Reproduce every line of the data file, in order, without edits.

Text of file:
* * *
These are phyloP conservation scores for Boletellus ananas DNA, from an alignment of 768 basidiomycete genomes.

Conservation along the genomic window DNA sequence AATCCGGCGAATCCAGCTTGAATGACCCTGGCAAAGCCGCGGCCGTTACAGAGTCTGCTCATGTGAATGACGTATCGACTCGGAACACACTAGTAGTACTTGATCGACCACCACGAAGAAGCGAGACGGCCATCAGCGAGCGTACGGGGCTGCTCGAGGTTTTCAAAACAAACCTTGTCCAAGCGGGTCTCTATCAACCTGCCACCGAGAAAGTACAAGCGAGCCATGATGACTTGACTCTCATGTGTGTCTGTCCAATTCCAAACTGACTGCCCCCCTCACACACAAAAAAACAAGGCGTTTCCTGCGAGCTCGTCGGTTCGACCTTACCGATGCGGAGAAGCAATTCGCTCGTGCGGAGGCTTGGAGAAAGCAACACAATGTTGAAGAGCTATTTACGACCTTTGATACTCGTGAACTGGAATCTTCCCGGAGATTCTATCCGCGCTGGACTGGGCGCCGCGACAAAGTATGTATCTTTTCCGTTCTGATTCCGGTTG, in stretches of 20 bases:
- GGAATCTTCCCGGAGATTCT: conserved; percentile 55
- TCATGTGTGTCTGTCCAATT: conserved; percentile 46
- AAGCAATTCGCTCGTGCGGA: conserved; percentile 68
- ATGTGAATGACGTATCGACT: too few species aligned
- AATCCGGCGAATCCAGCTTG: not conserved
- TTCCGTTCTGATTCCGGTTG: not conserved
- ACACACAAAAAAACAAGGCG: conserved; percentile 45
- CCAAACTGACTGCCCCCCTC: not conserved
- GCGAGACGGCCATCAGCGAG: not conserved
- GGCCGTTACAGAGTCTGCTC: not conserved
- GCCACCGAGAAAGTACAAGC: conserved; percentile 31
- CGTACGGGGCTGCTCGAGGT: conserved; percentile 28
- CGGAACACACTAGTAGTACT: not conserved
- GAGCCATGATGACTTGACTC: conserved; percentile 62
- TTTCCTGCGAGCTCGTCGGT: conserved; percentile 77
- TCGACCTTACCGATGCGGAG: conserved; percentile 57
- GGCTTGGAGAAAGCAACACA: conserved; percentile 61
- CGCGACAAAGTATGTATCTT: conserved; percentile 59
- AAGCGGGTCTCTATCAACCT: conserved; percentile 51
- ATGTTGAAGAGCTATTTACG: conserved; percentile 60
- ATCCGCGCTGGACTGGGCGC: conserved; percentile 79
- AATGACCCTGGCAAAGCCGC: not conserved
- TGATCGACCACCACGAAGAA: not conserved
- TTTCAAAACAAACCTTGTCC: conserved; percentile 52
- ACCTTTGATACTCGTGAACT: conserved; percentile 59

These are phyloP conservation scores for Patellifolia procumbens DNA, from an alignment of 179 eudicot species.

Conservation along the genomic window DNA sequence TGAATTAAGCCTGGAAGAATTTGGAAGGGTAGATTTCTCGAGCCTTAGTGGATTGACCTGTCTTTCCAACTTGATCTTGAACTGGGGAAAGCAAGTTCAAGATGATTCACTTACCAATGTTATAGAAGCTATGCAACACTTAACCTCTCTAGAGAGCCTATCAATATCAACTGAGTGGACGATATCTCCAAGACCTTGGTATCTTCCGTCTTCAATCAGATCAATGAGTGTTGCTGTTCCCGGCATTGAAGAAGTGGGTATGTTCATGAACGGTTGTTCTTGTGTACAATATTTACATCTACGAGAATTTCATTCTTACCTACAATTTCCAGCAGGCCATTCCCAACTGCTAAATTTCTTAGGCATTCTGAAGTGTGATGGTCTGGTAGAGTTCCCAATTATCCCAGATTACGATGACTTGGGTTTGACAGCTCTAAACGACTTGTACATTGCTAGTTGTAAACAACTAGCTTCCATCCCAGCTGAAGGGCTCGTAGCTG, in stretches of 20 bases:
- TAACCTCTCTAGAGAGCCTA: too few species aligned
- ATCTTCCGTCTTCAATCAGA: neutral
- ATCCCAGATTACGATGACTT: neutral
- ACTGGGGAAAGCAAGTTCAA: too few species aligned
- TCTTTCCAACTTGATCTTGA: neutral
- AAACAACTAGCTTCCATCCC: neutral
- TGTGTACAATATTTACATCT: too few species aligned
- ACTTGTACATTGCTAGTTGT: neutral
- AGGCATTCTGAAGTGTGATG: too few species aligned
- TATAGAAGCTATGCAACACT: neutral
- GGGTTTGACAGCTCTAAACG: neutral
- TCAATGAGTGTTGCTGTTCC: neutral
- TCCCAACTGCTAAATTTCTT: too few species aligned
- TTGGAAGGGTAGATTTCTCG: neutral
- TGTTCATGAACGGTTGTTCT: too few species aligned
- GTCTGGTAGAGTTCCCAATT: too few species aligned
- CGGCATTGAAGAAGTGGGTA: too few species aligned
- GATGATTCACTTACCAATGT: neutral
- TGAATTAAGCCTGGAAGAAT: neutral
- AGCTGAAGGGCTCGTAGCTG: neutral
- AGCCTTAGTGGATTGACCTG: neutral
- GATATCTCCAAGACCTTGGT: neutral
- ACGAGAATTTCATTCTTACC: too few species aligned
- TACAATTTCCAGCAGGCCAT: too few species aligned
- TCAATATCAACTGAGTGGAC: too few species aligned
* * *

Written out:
These are phyloP conservation scores for Boletellus ananas DNA, from an alignment of 768 basidiomycete genomes.

Conservation along the genomic window DNA sequence AATCCGGCGAATCCAGCTTGAATGACCCTGGCAAAGCCGCGGCCGTTACAGAGTCTGCTCATGTGAATGACGTATCGACTCGGAACACACTAGTAGTACTTGATCGACCACCACGAAGAAGCGAGACGGCCATCAGCGAGCGTACGGGGCTGCTCGAGGTTTTCAAAACAAACCTTGTCCAAGCGGGTCTCTATCAACCTGCCACCGAGAAAGTACAAGCGAGCCATGATGACTTGACTCTCATGTGTGTCTGTCCAATTCCAAACTGACTGCCCCCCTCACACACAAAAAAACAAGGCGTTTCCTGCGAGCTCGTCGGTTCGACCTTACCGATGCGGAGAAGCAATTCGCTCGTGCGGAGGCTTGGAGAAAGCAACACAATGTTGAAGAGCTATTTACGACCTTTGATACTCGTGAACTGGAATCTTCCCGGAGATTCTATCCGCGCTGGACTGGGCGCCGCGACAAAGTATGTATCTTTTCCGTTCTGATTCCGGTTG, in stretches of 20 bases:
- GGAATCTTCCCGGAGATTCT: conserved; percentile 55
- TCATGTGTGTCTGTCCAATT: conserved; percentile 46
- AAGCAATTCGCTCGTGCGGA: conserved; percentile 68
- ATGTGAATGACGTATCGACT: too few species aligned
- AATCCGGCGAATCCAGCTTG: not conserved
- TTCCGTTCTGATTCCGGTTG: not conserved
- ACACACAAAAAAACAAGGCG: conserved; percentile 45
- CCAAACTGACTGCCCCCCTC: not conserved
- GCGAGACGGCCATCAGCGAG: not conserved
- GGCCGTTACAGAGTCTGCTC: not conserved
- GCCACCGAGAAAGTACAAGC: conserved; percentile 31
- CGTACGGGGCTGCTCGAGGT: conserved; percentile 28
- CGGAACACACTAGTAGTACT: not conserved
- GAGCCATGATGACTTGACTC: conserved; percentile 62
- TTTCCTGCGAGCTCGTCGGT: conserved; percentile 77
- TCGACCTTACCGATGCGGAG: conserved; percentile 57
- GGCTTGGAGAAAGCAACACA: conserved; percentile 61
- CGCGACAAAGTATGTATCTT: conserved; percentile 59
- AAGCGGGTCTCTATCAACCT: conserved; percentile 51
- ATGTTGAAGAGCTATTTACG: conserved; percentile 60
- ATCCGCGCTGGACTGGGCGC: conserved; percentile 79
- AATGACCCTGGCAAAGCCGC: not conserved
- TGATCGACCACCACGAAGAA: not conserved
- TTTCAAAACAAACCTTGTCC: conserved; percentile 52
- ACCTTTGATACTCGTGAACT: conserved; percentile 59

These are phyloP conservation scores for Patellifolia procumbens DNA, from an alignment of 179 eudicot species.

Conservation along the genomic window DNA sequence TGAATTAAGCCTGGAAGAATTTGGAAGGGTAGATTTCTCGAGCCTTAGTGGATTGACCTGTCTTTCCAACTTGATCTTGAACTGGGGAAAGCAAGTTCAAGATGATTCACTTACCAATGTTATAGAAGCTATGCAACACTTAACCTCTCTAGAGAGCCTATCAATATCAACTGAGTGGACGATATCTCCAAGACCTTGGTATCTTCCGTCTTCAATCAGATCAATGAGTGTTGCTGTTCCCGGCATTGAAGAAGTGGGTATGTTCATGAACGGTTGTTCTTGTGTACAATATTTACATCTACGAGAATTTCATTCTTACCTACAATTTCCAGCAGGCCATTCCCAACTGCTAAATTTCTTAGGCATTCTGAAGTGTGATGGTCTGGTAGAGTTCCCAATTATCCCAGATTACGATGACTTGGGTTTGACAGCTCTAAACGACTTGTACATTGCTAGTTGTAAACAACTAGCTTCCATCCCAGCTGAAGGGCTCGTAGCTG, in stretches of 20 bases:
- TAACCTCTCTAGAGAGCCTA: too few species aligned
- ATCTTCCGTCTTCAATCAGA: neutral
- ATCCCAGATTACGATGACTT: neutral
- ACTGGGGAAAGCAAGTTCAA: too few species aligned
- TCTTTCCAACTTGATCTTGA: neutral
- AAACAACTAGCTTCCATCCC: neutral
- TGTGTACAATATTTACATCT: too few species aligned
- ACTTGTACATTGCTAGTTGT: neutral
- AGGCATTCTGAAGTGTGATG: too few species aligned
- TATAGAAGCTATGCAACACT: neutral
- GGGTTTGACAGCTCTAAACG: neutral
- TCAATGAGTGTTGCTGTTCC: neutral
- TCCCAACTGCTAAATTTCTT: too few species aligned
- TTGGAAGGGTAGATTTCTCG: neutral
- TGTTCATGAACGGTTGTTCT: too few species aligned
- GTCTGGTAGAGTTCCCAATT: too few species aligned
- CGGCATTGAAGAAGTGGGTA: too few species aligned
- GATGATTCACTTACCAATGT: neutral
- TGAATTAAGCCTGGAAGAAT: neutral
- AGCTGAAGGGCTCGTAGCTG: neutral
- AGCCTTAGTGGATTGACCTG: neutral
- GATATCTCCAAGACCTTGGT: neutral
- ACGAGAATTTCATTCTTACC: too few species aligned
- TACAATTTCCAGCAGGCCAT: too few species aligned
- TCAATATCAACTGAGTGGAC: too few species aligned